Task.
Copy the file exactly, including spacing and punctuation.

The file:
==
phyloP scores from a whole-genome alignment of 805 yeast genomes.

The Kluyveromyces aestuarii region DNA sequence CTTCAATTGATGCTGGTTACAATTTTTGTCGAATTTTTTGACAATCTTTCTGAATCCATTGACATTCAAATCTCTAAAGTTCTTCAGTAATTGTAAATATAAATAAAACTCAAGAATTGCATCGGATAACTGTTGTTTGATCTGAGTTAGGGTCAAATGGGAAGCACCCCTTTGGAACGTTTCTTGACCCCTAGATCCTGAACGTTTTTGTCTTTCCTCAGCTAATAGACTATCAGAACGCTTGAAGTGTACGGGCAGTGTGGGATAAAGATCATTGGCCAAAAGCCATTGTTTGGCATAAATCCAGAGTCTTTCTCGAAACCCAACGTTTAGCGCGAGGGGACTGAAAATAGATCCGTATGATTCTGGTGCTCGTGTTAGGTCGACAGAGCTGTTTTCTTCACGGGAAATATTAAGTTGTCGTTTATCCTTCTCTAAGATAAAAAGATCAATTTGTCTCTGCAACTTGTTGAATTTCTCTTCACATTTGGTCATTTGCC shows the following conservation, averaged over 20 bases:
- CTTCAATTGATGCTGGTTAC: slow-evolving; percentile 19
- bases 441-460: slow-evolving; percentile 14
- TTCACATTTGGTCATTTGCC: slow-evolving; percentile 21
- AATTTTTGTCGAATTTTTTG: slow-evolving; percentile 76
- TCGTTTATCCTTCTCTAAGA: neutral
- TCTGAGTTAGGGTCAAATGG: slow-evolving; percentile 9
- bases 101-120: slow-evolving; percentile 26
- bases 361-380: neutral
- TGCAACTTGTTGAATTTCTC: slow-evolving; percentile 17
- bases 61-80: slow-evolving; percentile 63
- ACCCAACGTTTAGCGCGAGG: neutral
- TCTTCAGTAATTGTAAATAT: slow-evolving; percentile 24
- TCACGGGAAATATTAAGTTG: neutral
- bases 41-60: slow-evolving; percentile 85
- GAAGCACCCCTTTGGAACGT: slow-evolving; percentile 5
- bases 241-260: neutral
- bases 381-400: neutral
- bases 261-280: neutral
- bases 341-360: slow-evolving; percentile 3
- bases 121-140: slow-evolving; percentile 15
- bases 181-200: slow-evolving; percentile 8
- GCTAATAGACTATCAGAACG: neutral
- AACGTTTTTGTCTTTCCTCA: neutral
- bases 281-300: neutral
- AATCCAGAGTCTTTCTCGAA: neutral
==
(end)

phyloP scores from a whole-genome alignment of 805 yeast genomes.

The Kluyveromyces aestuarii region DNA sequence CTTCAATTGATGCTGGTTACAATTTTTGTCGAATTTTTTGACAATCTTTCTGAATCCATTGACATTCAAATCTCTAAAGTTCTTCAGTAATTGTAAATATAAATAAAACTCAAGAATTGCATCGGATAACTGTTGTTTGATCTGAGTTAGGGTCAAATGGGAAGCACCCCTTTGGAACGTTTCTTGACCCCTAGATCCTGAACGTTTTTGTCTTTCCTCAGCTAATAGACTATCAGAACGCTTGAAGTGTACGGGCAGTGTGGGATAAAGATCATTGGCCAAAAGCCATTGTTTGGCATAAATCCAGAGTCTTTCTCGAAACCCAACGTTTAGCGCGAGGGGACTGAAAATAGATCCGTATGATTCTGGTGCTCGTGTTAGGTCGACAGAGCTGTTTTCTTCACGGGAAATATTAAGTTGTCGTTTATCCTTCTCTAAGATAAAAAGATCAATTTGTCTCTGCAACTTGTTGAATTTCTCTTCACATTTGGTCATTTGCC shows the following conservation, averaged over 20 bases:
- CTTCAATTGATGCTGGTTAC: slow-evolving; percentile 19
- bases 441-460: slow-evolving; percentile 14
- TTCACATTTGGTCATTTGCC: slow-evolving; percentile 21
- AATTTTTGTCGAATTTTTTG: slow-evolving; percentile 76
- TCGTTTATCCTTCTCTAAGA: neutral
- TCTGAGTTAGGGTCAAATGG: slow-evolving; percentile 9
- bases 101-120: slow-evolving; percentile 26
- bases 361-380: neutral
- TGCAACTTGTTGAATTTCTC: slow-evolving; percentile 17
- bases 61-80: slow-evolving; percentile 63
- ACCCAACGTTTAGCGCGAGG: neutral
- TCTTCAGTAATTGTAAATAT: slow-evolving; percentile 24
- TCACGGGAAATATTAAGTTG: neutral
- bases 41-60: slow-evolving; percentile 85
- GAAGCACCCCTTTGGAACGT: slow-evolving; percentile 5
- bases 241-260: neutral
- bases 381-400: neutral
- bases 261-280: neutral
- bases 341-360: slow-evolving; percentile 3
- bases 121-140: slow-evolving; percentile 15
- bases 181-200: slow-evolving; percentile 8
- GCTAATAGACTATCAGAACG: neutral
- AACGTTTTTGTCTTTCCTCA: neutral
- bases 281-300: neutral
- AATCCAGAGTCTTTCTCGAA: neutral